colour

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colour

(US), color
1. 
a. an attribute of things that results from the light they reflect, transmit, or emit in so far as this light causes a visual sensation that depends on its wavelengths
b. the aspect of visual perception by which an observer recognizes this attribute
c. the quality of the light producing this aspect of visual perception
d. (as modifier): colour vision
2. 
a. a colour, such as red or green, that possesses hue, as opposed to achromatic colours such as white or black
b. (as modifier): a colour television
3. 
a. the skin complexion of a person, esp as determined by his race
b. (as modifier): colour prejudice
4. the use of all the hues in painting as distinct from composition, form, and light and shade
5. the distinctive tone of a musical sound; timbre
6. Physics one of three characteristics of quarks, designated red, blue, or green, but having no relationship with the physical sensation
Collins Discovery Encyclopedia, 1st edition © HarperCollins Publishers 2005

color (perceived)

That attribute of visual perception that can be described by names such as yellow, red, blue, etc., or some combination of such names. (of an object) A characteristic of the appearance of an object, surface, etc., distinct from its form, gloss, shape, size, or position; depends on the spectral composition of the incident light, on the spectral reflectance or transmittance of the object, and on the spectral response of the observer.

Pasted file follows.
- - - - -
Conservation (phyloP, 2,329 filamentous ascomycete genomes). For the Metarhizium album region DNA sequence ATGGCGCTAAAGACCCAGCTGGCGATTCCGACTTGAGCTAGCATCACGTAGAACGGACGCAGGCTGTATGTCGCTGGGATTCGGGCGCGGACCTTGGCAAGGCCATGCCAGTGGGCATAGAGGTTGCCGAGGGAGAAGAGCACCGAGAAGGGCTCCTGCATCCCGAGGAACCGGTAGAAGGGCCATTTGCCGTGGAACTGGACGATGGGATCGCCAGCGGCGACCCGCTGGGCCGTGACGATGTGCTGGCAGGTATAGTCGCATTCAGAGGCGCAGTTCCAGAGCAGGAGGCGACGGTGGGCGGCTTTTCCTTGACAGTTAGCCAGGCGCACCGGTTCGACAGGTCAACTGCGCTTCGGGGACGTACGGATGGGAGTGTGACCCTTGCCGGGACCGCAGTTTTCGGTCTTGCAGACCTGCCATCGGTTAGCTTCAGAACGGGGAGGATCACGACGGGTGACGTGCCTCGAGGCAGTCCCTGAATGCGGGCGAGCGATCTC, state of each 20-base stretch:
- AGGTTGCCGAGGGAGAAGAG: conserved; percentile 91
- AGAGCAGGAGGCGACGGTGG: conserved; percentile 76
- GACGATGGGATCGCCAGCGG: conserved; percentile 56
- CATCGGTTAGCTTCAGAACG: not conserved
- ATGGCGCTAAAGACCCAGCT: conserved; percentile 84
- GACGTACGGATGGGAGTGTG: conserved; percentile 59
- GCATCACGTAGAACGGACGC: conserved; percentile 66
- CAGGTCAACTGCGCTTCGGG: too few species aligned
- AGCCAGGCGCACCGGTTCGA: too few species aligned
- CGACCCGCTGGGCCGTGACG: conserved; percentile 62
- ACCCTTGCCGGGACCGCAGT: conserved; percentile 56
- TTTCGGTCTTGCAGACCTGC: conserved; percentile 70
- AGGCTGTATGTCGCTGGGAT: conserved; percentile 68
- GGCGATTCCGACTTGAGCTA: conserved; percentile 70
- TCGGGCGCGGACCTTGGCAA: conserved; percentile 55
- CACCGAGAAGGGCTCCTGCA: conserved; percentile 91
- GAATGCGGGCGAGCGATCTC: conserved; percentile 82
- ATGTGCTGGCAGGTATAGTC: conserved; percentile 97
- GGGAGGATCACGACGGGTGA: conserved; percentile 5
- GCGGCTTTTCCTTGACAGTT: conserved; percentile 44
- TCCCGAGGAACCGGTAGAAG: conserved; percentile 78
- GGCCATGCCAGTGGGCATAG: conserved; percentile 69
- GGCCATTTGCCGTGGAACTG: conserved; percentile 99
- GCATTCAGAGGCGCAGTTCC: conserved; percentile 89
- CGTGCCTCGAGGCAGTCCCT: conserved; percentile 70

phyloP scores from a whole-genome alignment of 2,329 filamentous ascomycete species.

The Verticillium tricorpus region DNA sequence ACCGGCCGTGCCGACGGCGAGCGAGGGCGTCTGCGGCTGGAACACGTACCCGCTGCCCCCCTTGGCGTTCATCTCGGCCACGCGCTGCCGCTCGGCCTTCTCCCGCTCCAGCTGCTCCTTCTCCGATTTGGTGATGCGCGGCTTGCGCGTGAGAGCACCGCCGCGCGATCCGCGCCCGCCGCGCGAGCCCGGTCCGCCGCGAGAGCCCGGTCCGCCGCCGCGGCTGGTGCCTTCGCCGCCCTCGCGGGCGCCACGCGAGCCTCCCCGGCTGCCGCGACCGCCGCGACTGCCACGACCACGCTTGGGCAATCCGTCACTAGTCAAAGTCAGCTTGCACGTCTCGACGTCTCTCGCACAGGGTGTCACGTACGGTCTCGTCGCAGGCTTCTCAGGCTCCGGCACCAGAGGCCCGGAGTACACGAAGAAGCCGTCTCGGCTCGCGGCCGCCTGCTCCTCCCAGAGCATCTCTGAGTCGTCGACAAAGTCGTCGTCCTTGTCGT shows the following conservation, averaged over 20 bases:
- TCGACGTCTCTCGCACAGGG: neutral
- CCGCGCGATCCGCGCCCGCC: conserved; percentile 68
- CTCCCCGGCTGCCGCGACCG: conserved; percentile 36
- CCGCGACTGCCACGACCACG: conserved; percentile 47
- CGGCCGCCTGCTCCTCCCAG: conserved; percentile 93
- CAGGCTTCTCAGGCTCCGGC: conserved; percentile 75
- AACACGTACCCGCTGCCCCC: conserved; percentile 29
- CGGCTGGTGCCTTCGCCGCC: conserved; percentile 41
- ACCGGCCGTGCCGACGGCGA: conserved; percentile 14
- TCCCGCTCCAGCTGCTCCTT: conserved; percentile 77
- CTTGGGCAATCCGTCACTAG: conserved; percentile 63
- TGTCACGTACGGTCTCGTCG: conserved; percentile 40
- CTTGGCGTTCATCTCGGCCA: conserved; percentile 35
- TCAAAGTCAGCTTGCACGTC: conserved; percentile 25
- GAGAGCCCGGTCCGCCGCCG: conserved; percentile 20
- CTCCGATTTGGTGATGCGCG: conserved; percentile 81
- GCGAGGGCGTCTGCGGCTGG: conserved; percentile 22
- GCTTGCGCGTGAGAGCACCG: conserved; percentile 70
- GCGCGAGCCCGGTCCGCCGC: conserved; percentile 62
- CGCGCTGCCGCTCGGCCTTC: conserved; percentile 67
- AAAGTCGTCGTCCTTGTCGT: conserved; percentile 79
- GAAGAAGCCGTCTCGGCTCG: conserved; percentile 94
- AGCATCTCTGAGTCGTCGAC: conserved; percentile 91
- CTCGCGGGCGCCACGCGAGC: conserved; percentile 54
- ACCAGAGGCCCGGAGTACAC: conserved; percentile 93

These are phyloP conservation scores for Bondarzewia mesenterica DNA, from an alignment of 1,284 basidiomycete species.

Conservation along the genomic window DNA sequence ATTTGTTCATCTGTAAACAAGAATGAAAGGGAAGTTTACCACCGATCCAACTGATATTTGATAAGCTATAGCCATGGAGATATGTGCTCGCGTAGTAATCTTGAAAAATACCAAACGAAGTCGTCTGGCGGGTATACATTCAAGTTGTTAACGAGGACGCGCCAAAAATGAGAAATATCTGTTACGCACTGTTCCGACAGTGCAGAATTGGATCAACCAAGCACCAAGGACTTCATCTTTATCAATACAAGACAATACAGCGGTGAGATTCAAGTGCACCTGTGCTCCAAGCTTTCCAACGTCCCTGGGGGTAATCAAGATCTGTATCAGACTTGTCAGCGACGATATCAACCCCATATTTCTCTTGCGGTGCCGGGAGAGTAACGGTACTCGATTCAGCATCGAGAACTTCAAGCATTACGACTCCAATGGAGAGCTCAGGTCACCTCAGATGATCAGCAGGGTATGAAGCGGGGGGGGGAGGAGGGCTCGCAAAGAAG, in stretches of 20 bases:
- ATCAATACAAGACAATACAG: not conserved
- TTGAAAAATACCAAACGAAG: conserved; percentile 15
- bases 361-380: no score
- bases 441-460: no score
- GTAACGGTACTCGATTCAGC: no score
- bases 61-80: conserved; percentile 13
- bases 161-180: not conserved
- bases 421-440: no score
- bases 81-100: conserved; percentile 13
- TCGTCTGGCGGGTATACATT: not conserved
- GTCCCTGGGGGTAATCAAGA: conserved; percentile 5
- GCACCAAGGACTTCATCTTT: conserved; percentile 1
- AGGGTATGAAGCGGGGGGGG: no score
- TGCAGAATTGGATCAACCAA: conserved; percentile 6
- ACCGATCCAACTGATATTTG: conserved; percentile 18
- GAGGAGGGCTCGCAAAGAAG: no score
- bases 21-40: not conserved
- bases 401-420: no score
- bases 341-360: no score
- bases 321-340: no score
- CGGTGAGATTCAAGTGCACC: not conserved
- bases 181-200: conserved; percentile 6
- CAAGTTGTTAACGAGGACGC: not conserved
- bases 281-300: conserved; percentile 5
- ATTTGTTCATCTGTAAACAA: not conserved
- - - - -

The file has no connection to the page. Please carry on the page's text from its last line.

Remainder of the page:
McGraw-Hill Dictionary of Architecture and Construction. Copyright © 2003 by McGraw-Hill Companies, Inc.

colour

(graphics)
(US "color") Colours are usually represented as RGB triples in a digital image because this corresponds most closely to the electronic signals needed to drive a CRT. Several equivalent systems ("colour models") exist, e.g. HSB. A colour image may be stored as three separate images, one for each of red, green, and blue, or each pixel may encode the colour using separate bit-fields for each colour component, or each pixel may store a logical colour number which is looked up in a hardware colour palette to find the colour to display.

Printers may use the CMYK or Pantone representations of colours as well as RGB.
This article is provided by FOLDOC - Free Online Dictionary of Computing (foldoc.org)
References in periodicals archive ?
He positioned the towering vine so its reddish purple bracts reflect boldly in the water, giving color from two directions.
But in the meantime, the rare earths remain among the most versatile class of substances known in nature, useful for everything from providing superior sound in small speakers to giving colors to TV screens.
Sometimes this position was stated directly, as when Edith Abbott, of the School of Civics and Philanthropy at the University of Chicago, wrote that a boarding home program would have the "advantage of giving colored children the benefits of the best modern methods of caring for dependent children."(50) More often, however, social workers simply refused to legitimate the institutions, charging that they were substandard, and the programs languished for lack of referrals and funds.